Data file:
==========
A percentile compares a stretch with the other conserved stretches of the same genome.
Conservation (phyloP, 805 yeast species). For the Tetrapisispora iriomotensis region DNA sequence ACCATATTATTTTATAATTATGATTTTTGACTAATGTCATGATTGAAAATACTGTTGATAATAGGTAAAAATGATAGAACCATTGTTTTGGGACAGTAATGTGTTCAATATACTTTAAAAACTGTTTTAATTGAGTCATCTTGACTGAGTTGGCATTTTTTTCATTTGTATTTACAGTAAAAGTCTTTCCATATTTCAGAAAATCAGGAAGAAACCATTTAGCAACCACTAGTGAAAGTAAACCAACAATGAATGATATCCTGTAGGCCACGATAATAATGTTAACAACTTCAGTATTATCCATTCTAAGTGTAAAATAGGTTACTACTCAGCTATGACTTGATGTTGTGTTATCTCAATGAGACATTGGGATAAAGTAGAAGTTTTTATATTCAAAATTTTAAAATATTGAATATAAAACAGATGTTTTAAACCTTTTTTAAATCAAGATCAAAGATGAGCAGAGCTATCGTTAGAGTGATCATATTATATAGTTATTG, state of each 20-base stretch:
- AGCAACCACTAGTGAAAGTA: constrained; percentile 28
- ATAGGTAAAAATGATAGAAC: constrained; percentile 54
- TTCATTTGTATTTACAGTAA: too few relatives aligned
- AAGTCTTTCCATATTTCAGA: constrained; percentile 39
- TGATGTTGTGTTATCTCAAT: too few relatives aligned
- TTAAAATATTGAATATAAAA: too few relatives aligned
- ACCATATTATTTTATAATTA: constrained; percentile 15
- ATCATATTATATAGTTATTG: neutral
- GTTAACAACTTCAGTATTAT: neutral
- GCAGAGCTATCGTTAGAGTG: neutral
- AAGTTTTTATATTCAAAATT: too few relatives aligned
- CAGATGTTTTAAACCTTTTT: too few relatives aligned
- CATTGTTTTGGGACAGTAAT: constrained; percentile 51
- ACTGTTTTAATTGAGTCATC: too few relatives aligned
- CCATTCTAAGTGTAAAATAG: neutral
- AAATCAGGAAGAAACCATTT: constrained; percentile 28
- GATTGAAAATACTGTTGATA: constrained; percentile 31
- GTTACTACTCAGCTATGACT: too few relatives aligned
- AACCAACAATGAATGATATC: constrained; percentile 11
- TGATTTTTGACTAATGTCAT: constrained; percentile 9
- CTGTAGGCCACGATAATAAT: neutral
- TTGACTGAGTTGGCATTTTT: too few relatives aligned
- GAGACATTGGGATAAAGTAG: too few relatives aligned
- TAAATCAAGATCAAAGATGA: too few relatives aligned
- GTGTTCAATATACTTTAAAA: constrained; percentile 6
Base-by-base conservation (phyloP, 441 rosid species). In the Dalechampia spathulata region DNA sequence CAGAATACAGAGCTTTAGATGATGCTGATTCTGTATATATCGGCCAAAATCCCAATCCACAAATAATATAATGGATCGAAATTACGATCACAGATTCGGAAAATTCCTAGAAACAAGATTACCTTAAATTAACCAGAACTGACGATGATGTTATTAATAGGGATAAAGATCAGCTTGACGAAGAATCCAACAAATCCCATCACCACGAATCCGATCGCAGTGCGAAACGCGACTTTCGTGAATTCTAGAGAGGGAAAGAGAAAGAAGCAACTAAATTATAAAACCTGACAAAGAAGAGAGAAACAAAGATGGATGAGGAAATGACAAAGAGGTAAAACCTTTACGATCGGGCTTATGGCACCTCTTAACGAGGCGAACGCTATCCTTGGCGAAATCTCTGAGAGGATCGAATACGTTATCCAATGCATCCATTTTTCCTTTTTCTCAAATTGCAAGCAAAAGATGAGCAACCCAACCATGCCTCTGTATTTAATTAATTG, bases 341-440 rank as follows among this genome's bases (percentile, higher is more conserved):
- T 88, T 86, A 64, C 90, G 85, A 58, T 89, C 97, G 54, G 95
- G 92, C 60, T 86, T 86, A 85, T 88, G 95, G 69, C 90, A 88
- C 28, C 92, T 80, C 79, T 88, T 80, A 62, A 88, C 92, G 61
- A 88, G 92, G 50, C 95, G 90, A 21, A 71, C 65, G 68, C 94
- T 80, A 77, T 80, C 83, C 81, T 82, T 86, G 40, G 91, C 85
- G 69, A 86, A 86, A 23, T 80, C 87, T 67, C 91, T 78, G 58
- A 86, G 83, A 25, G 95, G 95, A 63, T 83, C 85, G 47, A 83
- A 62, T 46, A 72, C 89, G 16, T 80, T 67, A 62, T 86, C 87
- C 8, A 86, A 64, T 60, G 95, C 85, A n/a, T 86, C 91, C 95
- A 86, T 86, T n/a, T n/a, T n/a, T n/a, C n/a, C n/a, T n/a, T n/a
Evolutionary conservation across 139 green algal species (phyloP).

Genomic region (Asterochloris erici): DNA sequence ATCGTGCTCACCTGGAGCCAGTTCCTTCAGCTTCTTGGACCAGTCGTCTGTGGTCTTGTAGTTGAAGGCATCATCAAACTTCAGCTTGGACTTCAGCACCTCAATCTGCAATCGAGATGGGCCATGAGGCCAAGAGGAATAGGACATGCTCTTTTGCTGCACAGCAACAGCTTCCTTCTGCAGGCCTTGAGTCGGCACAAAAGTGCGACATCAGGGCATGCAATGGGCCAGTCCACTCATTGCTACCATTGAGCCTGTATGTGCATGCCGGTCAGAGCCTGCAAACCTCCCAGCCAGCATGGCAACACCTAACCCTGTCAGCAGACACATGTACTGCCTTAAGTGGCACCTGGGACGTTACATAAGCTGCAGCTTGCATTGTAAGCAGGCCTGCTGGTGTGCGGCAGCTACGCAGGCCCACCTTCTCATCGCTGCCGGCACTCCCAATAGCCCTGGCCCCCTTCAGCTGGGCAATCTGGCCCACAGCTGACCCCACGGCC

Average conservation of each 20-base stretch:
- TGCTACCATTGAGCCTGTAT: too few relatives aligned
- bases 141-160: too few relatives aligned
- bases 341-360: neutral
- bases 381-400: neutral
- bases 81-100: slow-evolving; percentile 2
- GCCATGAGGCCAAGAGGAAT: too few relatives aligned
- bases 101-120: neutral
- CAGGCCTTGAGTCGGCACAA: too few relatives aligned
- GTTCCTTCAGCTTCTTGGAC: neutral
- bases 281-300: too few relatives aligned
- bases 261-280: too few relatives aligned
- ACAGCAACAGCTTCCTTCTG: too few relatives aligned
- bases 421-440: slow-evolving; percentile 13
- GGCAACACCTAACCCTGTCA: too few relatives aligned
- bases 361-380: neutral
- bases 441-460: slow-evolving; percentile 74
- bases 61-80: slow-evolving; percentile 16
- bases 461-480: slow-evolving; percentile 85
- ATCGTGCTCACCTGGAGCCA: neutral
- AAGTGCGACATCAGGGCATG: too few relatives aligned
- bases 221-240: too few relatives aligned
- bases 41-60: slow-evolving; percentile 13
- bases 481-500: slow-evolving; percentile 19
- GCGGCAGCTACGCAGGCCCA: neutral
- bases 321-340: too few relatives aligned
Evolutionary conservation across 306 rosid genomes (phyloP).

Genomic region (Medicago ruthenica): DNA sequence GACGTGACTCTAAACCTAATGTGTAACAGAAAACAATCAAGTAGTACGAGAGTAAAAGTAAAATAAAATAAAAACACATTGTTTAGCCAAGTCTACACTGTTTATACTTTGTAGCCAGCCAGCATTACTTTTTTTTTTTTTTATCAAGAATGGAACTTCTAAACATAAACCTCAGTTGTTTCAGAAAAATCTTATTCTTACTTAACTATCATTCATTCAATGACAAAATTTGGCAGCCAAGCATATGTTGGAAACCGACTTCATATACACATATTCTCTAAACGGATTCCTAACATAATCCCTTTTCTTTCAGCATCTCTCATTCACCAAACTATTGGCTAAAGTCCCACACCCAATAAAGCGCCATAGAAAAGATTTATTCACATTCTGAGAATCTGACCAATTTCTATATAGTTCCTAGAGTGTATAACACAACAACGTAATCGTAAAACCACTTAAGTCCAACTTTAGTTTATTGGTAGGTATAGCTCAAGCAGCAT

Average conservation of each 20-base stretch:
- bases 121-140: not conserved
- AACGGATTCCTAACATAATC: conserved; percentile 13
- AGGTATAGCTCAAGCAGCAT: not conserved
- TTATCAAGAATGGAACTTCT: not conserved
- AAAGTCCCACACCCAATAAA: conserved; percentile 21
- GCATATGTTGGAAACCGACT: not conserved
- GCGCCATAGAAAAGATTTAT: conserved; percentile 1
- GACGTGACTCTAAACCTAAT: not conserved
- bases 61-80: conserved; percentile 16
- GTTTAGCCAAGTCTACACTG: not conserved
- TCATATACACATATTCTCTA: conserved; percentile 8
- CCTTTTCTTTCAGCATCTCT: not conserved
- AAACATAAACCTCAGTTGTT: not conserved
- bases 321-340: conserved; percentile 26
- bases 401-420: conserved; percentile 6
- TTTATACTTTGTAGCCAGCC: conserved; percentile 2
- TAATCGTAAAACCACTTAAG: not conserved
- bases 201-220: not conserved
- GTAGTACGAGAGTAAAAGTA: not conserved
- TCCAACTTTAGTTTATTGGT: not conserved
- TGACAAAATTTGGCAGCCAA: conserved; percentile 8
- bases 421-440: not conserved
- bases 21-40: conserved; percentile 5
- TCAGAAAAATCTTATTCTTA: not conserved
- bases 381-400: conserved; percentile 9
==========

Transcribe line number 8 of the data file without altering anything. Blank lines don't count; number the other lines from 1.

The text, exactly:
- TTAAAATATTGAATATAAAA: too few relatives aligned